The Fall of Troy

Page: 100


How the Wooden Horse was fashioned, and brought into Troy by her people.

  When round the walls of Troy the Danaan host
  Had borne much travail, and yet the end was not,
  By Calchas then assembled were the chiefs;
  For his heart was instructed by the hests
  Of Phoebus, by the flights of birds, the stars,
  And all the signs that speak to men the will
  Of Heaven; so he to that assembly cried:
  "No longer toil in leaguer of yon walls;
  Some other counsel let your hearts devise,
  Some stratagem to help the host and us.
  For here but yesterday I saw a sign:
  A falcon chased a dove, and she, hard pressed,
  Entered a cleft of the rock; and chafing he
  Tarried long time hard by that rift, but she
  Abode in covert. Nursing still his wrath,
  He hid him in a bush. Forth darted she,
  In folly deeming him afar: he swooped,
  And to the hapless dove dealt wretched death.
  Therefore by force essay we not to smite Troy,
  but let cunning stratagem avail."

  He spake; but no man's wit might find a way
  To escape their grievous travail, as they sought
  To find a remedy, till Laertes' son
  Discerned it of his wisdom, and he spake:
  "Friend, in high honour held of the Heavenly Ones,
  If doomed it be indeed that Priam's burg
  By guile must fall before the war-worn Greeks,
  A great Horse let us fashion, in the which
  Our mightiest shall take ambush. Let the host
  Burn all their tents, and sail from hence away
  To Tenedos; so the Trojans, from their towers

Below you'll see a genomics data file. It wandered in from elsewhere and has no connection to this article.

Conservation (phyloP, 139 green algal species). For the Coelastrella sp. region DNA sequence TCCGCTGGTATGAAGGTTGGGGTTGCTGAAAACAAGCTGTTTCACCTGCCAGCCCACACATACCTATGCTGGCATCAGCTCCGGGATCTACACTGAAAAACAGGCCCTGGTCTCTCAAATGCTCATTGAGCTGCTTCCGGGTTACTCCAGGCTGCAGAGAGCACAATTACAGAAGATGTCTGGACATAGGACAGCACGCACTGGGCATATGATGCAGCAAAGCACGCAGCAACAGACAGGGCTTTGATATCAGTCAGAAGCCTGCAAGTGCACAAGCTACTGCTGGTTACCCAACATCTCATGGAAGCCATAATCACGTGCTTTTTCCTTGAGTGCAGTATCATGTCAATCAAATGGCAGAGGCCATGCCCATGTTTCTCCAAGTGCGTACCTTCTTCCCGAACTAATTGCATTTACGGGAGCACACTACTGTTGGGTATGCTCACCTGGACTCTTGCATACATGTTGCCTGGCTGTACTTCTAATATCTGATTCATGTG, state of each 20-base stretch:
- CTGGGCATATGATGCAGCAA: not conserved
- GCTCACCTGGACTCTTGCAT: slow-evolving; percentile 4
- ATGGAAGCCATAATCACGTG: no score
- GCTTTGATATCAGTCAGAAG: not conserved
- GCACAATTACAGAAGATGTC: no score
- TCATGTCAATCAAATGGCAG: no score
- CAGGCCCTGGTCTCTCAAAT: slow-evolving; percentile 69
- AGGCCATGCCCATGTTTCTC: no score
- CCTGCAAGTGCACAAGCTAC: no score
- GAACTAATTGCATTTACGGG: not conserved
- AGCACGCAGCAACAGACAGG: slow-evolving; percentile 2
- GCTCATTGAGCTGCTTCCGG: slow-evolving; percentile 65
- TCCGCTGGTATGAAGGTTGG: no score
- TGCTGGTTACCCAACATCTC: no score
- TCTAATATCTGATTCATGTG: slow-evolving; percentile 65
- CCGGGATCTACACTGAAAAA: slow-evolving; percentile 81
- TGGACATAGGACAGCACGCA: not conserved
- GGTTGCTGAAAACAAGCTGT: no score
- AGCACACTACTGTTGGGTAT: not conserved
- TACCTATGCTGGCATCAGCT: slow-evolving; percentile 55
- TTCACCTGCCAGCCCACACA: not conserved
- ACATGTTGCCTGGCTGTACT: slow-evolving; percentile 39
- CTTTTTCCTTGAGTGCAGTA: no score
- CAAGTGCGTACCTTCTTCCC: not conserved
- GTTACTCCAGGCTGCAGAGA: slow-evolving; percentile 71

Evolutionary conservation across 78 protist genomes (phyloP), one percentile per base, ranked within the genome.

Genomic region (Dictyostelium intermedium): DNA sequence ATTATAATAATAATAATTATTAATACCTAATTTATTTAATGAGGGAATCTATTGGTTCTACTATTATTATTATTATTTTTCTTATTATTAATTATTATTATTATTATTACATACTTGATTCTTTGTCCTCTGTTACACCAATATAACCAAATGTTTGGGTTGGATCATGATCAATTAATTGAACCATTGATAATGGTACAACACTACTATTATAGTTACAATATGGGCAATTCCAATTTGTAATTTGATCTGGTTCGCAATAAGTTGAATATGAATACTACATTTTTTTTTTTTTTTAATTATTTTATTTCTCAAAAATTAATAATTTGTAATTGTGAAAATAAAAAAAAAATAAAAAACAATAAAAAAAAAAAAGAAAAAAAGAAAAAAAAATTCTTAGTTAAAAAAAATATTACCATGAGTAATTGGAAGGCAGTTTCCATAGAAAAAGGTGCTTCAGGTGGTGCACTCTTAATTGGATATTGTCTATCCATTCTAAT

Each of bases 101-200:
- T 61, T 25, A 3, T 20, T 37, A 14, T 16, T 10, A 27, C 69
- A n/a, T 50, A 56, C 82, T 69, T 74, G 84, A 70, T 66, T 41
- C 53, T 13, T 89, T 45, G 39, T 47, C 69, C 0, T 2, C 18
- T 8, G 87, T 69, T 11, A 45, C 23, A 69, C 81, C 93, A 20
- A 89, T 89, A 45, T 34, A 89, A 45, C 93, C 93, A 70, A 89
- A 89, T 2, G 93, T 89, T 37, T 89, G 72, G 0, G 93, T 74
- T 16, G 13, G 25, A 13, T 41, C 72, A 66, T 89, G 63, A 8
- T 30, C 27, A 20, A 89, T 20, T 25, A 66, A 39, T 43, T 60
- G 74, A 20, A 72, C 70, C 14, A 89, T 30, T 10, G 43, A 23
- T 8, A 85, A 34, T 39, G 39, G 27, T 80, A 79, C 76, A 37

Gazing, shall stream forth fearless to the plain.
  Let some brave man, unknown of any in Troy,
  With a stout heart abide without the Horse,
  Crouching beneath its shadow, who shall say:
  "`Achaea's lords of might, exceeding fain
  Safe to win home, made this their offering
  For safe return, an image to appease
  The wrath of Pallas for her image stolen
  From Troy.' And to this story shall he stand,
  How long soe'er they question him, until,
  Though never so relentless, they believe,
  And drag it, their own doom, within the town.
  Then shall war's signal unto us be given—
  To them at sea, by sudden flash of torch,
  To the ambush, by the cry, `Come forth the Horse!'
  When unsuspecting sleep the sons of Troy."

  He spake, and all men praised him: most of all
  Extolled him Calchas, that such marvellous guile
  He put into the Achaeans' hearts, to be
  For them assurance of triumph, but for Troy
  Ruin; and to those battle-lords he cried:
  "Let your hearts seek none other stratagem,
  Friends; to war-strong Odysseus' rede give ear.
  His wise thought shall not miss accomplishment.
  Yea, our desire even now the Gods fulfil.
  Hark! for new tokens come from the Unseen!
  Lo, there on high crash through the firmament
  Zeus' thunder and lightning! See, where birds to right
  Dart past, and scream with long-resounding cry!
  Go to, no more in endless leaguer of Troy
  Linger we. Hard necessity fills the foe
  With desperate courage that makes cowards brave;
  For then are men most dangerous, when they stake
  Their lives in utter recklessness of death,
  As battle now the aweless sons of Troy
  All round their burg, mad with the lust of fight."